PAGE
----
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Foreword

Published online by Cambridge University Press:  05 August 2012

David H. Adamkin
Affiliation:
University of Louisville Medical Center
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Summary

Neonatology as a subspecialty was established in 1975. There have been adventures and misadventures. There have been advances and declines. However, with a greater understanding of normal development and physiology, the improvements in technology and the utilization of evidence-based medicine, our subspecialty continues to thrive. Much of our success has been due to the better use of ventilation techniques and the development of newer antibiotics to treat infectious conditions.

However, it was known early on that nutrition was an essential part of our equation for success. With the increasing survival of premature and extremely premature infants and the increasing incidence of prematurity, nutrition as an adjunct to the care of the tiny premature infant is of paramount importance. Appropriate nutritional therapy should allow for maximum growth without adverse effects and evidence suggests that infants who grow at the highest quartiles have better neurocognitive outcomes. It is also well recognized that extrauterine growth restriction due to other morbidities and inadequate nutritional intervention can lead to poor outcomes. The full-term infant and late-preterm infant have multiple avenues available to provide adequate nutrition for growth. However, the preterm and especially the extremely low birthweight infant (ELBW) still present great challenges.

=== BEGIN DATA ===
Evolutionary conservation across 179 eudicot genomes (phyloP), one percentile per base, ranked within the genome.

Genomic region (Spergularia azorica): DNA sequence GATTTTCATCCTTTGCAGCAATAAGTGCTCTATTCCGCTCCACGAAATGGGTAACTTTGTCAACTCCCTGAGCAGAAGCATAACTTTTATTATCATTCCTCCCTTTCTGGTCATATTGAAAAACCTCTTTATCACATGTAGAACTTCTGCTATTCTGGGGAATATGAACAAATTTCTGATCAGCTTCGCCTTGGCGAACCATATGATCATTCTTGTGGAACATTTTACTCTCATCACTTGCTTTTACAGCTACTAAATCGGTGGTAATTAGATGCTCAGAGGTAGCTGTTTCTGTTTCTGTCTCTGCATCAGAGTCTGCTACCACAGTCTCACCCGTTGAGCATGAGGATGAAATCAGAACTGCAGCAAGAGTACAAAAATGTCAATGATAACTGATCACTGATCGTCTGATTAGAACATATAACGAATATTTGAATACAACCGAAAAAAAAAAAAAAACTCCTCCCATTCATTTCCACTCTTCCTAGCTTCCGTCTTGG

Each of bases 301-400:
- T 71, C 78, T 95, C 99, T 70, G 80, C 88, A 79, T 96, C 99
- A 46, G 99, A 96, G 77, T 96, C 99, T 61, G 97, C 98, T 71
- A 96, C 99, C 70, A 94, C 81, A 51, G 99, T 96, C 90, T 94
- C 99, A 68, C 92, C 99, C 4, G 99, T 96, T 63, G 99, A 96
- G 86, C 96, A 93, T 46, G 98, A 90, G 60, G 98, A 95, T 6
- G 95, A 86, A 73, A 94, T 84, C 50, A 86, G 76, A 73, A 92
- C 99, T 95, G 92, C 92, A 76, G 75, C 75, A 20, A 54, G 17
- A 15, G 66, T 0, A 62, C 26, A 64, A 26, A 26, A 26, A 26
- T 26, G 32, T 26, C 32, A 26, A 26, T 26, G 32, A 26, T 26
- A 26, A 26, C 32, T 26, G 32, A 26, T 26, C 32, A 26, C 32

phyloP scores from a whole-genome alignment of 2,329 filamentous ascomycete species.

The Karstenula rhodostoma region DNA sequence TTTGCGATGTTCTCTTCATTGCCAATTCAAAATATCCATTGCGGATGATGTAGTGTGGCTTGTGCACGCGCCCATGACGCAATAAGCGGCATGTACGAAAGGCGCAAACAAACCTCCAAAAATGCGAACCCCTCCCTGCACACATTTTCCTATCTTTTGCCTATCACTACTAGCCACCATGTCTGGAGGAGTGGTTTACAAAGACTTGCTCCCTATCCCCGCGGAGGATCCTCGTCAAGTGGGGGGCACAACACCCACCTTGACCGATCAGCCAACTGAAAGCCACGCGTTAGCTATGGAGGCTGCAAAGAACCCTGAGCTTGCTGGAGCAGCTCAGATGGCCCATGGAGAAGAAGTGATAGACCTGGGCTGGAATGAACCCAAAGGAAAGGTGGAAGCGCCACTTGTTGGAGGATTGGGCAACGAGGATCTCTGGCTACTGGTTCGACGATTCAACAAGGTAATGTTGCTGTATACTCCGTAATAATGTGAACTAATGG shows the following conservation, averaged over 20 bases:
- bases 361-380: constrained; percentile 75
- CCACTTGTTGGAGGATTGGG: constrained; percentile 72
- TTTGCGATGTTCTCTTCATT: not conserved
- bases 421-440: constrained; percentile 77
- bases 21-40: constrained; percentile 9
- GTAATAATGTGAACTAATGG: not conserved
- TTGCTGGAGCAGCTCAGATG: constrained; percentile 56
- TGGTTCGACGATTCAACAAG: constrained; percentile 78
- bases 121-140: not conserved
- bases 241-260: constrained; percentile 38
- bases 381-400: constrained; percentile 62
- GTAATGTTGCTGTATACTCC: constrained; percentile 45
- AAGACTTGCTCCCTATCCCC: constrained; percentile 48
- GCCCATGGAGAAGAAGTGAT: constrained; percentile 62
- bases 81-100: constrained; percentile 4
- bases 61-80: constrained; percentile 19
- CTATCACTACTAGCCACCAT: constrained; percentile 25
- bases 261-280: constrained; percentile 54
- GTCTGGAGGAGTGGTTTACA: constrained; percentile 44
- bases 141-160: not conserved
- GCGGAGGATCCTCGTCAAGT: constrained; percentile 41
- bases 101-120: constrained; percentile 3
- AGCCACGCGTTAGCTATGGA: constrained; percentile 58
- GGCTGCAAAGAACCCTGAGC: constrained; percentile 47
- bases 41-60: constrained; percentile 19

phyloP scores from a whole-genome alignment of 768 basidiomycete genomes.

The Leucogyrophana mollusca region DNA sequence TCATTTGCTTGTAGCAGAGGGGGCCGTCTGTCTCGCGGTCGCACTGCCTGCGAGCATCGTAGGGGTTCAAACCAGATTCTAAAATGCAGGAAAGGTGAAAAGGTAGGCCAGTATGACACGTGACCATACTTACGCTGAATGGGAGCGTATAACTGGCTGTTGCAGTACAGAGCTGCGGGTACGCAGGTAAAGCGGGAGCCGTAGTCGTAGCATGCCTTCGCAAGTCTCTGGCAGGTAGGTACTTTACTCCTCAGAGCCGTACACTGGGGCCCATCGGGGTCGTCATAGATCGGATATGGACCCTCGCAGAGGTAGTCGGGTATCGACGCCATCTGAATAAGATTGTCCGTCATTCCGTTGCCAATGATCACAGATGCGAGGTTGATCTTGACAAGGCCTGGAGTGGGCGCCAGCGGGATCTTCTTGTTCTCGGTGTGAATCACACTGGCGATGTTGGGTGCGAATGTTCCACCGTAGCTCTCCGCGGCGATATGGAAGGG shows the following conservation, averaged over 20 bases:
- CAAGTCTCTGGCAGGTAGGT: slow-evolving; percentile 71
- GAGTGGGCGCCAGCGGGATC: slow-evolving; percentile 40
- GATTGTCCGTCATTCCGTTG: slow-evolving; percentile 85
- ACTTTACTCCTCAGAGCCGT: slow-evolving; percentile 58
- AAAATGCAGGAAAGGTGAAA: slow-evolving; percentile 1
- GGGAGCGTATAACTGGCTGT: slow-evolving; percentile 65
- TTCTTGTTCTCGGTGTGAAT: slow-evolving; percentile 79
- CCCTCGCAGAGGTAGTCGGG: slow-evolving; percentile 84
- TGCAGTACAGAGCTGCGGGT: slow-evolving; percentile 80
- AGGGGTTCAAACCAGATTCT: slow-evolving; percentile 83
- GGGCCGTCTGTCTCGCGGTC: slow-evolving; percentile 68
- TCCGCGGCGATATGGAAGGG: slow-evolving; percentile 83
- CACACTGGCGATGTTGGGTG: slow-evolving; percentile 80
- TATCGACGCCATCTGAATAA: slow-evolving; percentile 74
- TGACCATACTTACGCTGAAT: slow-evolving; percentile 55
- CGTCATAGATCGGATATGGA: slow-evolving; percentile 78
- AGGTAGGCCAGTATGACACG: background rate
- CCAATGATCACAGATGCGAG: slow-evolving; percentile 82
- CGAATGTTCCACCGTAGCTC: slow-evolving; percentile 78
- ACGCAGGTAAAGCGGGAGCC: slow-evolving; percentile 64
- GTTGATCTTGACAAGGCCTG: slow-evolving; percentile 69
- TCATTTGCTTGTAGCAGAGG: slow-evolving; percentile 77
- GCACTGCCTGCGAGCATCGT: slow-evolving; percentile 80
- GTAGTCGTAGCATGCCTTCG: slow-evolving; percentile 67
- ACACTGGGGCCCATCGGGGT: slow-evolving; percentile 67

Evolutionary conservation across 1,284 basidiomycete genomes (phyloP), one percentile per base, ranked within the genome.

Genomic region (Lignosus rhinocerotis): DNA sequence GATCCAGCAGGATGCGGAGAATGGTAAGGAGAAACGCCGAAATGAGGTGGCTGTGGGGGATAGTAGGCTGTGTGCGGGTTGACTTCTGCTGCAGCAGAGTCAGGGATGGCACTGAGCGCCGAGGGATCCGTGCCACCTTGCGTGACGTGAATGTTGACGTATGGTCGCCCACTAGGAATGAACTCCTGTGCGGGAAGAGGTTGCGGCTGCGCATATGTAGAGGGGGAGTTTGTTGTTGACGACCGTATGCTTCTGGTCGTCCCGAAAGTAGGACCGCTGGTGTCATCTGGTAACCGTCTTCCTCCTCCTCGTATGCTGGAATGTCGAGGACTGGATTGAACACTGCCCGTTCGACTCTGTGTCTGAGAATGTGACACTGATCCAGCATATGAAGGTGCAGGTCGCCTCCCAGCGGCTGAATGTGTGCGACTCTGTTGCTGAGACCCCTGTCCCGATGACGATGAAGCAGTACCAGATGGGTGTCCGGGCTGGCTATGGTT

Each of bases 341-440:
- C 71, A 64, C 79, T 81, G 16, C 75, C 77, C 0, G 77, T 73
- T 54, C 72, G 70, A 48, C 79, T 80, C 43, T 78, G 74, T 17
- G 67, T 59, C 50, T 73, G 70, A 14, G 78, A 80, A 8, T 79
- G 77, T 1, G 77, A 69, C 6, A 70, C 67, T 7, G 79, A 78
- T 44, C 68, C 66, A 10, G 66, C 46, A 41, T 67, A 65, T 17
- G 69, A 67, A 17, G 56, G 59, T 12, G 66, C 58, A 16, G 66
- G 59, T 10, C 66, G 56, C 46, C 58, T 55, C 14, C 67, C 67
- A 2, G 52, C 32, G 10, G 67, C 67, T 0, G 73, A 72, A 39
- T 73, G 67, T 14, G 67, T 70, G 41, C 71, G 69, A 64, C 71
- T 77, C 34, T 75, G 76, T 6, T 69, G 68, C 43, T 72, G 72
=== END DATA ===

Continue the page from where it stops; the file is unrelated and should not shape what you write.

This monograph entitled “Nutritional Strategies for the Very Low Birthweight Infant” presents a method to understand the complexity of nutrition in this gestational age and weight group and to provide “strategies” for therapy. The chapters discuss energy, the basic components of nutrition (carbohydrate, protein, fat), vitamins, minerals and trace elements. In addition, there is information regarding human milk, infant formulas and influences on neurodevelopmental and growth outcomes.

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Publisher: Cambridge University Press
Print publication year: 2009

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